Material below is quoted in a modified form from “Measuring Values in Environmental Research: A Test of an Environmental Portrait Value Questionnaire,” Thijs Bouman, Linda Steg and Henk A. L. Kiers, Frontiers in Psychology, 23 April 2018 (source)
A modified (and shorter) list of human values which underlie human environmental beliefs and behaviors draws from the above ten values.
Four Types of Values related to Environmental Beliefs and Behaviors (Bouman)
Four human values are considered to underlie individuals’ environmental beliefs and behaviors:
- biospheric (i.e., concern for environment): self-transcendence
- altruistic (i.e., concern for others): self-transcendence
- egoistic (i.e., concern for personal resources): self-enhancement
- hedonic (i.e., concern for pleasure and comfort): self-enhancement
Values are typically organized on a circular complex, consisting of a ‘self-transcendence’ to ‘self-enhancement’ dimension and an ‘openness to change’ to ‘conservation’ dimension.
Pro-environmental beliefs, attitudes, identities, and behaviors – such as energy saving behaviors, recycling and acceptability of environmental policies – proved to particularly relate to values belonging to the self-transcendence and self-enhancement dimension. Self-transcendence values make individuals focus on the interests of others and the environment and are typically positively related to pro-environmental beliefs and behaviors. Conversely, self-enhancement values make individuals focus on self-interests and are generally negatively related to pro-environmental beliefs and behaviors.
- Biospheric values reflect a concern for the environment in itself, without a clear link to human beings. Accordingly, acting pro-environmentally would directly support this value and biospheric values are indeed, when compared to other values, most strongly and consistently related to pro-environmental beliefs and behaviors.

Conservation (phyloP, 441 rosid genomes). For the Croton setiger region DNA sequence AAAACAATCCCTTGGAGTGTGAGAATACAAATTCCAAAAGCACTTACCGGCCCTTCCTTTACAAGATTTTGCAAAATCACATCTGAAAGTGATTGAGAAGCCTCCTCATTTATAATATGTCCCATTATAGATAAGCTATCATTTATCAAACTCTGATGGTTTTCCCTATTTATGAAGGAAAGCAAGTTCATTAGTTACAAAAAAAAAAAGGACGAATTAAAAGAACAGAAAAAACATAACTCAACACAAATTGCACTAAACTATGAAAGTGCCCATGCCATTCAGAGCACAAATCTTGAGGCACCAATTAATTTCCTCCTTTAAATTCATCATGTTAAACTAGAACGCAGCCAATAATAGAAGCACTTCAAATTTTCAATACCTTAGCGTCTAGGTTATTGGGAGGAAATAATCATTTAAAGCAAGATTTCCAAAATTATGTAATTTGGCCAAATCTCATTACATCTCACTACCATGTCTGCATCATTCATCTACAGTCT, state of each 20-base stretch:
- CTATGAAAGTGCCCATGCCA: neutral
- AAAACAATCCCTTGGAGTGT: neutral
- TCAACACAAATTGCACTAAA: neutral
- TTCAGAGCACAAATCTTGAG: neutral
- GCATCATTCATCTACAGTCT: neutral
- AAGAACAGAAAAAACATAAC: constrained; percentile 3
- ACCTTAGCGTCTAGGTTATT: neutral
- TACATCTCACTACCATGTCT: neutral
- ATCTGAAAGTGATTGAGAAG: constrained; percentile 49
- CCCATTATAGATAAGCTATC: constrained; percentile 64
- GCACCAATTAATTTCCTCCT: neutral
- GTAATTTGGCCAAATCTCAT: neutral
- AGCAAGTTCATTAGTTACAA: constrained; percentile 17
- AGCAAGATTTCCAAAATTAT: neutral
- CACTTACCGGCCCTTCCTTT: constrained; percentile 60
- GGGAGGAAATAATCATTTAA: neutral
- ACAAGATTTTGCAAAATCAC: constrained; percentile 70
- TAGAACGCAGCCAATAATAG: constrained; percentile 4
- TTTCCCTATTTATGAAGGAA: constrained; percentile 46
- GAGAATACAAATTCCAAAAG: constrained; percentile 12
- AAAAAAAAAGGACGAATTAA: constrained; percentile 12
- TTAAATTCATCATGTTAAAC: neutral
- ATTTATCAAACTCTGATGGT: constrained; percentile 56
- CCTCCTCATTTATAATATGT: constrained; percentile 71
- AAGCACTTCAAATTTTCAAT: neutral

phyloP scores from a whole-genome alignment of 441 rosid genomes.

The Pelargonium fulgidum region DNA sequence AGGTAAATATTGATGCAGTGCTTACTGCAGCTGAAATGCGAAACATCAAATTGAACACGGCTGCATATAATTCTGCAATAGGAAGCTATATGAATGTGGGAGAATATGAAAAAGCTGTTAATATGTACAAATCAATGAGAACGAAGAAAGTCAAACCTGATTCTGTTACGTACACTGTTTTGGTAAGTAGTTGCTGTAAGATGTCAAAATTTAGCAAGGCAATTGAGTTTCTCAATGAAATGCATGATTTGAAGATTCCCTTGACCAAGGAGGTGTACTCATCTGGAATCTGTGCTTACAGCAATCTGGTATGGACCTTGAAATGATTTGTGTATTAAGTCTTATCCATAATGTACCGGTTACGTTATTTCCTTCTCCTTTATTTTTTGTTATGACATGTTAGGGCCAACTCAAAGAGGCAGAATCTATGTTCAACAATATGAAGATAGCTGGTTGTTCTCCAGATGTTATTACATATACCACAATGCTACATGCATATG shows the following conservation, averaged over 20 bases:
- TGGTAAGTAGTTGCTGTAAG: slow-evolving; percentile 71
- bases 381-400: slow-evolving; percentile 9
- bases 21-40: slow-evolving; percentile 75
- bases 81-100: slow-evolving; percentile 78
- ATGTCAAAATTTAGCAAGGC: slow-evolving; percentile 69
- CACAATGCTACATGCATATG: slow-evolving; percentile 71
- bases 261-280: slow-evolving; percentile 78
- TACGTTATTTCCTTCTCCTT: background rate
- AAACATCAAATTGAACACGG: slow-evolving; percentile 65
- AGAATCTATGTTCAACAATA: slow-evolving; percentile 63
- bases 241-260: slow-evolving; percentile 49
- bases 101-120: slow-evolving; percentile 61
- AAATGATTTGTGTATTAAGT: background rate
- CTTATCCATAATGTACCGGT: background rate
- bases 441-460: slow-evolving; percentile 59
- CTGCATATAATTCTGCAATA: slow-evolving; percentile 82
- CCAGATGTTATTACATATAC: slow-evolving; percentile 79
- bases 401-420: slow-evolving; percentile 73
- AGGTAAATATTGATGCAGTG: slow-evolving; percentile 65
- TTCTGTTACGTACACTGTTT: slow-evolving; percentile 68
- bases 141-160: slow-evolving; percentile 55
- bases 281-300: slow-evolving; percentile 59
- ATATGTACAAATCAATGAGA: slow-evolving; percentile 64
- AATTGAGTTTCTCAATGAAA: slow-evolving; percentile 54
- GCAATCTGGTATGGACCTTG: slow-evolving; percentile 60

- Altruistic values reflect a concern for the welfare and fair treatment of other human beings. As pro-environmental beliefs and behaviors oftentimes relate to positive outcomes for human beings (e.g., health benefits) or are seen as a requirement to preserve our planet for future generations, altruistic values are typically also positively related to pro-environmental beliefs and behaviors when such behaviors also benefit other people.
- Egoistic values reflect a focus on the costs and benefits a choice has on someone’s resources, and on power or achievement.
- Hedonic values focus on attaining pleasure, positive feelings and reducing effort.
Many environmental behaviors are associated with egoistic and hedonic costs as these behaviors are often considered – but not necessarily have to be – effortful (e.g., using public transport instead of taking the car), uncomfortable (e.g., lowering the heating) or costly (e.g., buying organic products). Accordingly, individuals who strongly endorse egoistic or hedonic values are typically less inclined to act pro-environmentally and have less strong pro-environmental beliefs. However, when pro-environmental behaviors do have egoistic or hedonic benefits, for instance when energy savings also imply saving money, and when organic produce is also more tasty, egoistic or hedonic values might positively relate to these behaviors.
In sum, individuals who strongly endorse biospheric and altruistic values typically act more pro-environmentally and hold stronger pro-environmental beliefs, whereas those who strongly endorse egoistic and hedonic values are less inclined to do and think so.
The table below details the four human values which underlie human environmental beliefs and behaviors along with specific examples (in the E-SVS and E-PVQ columns):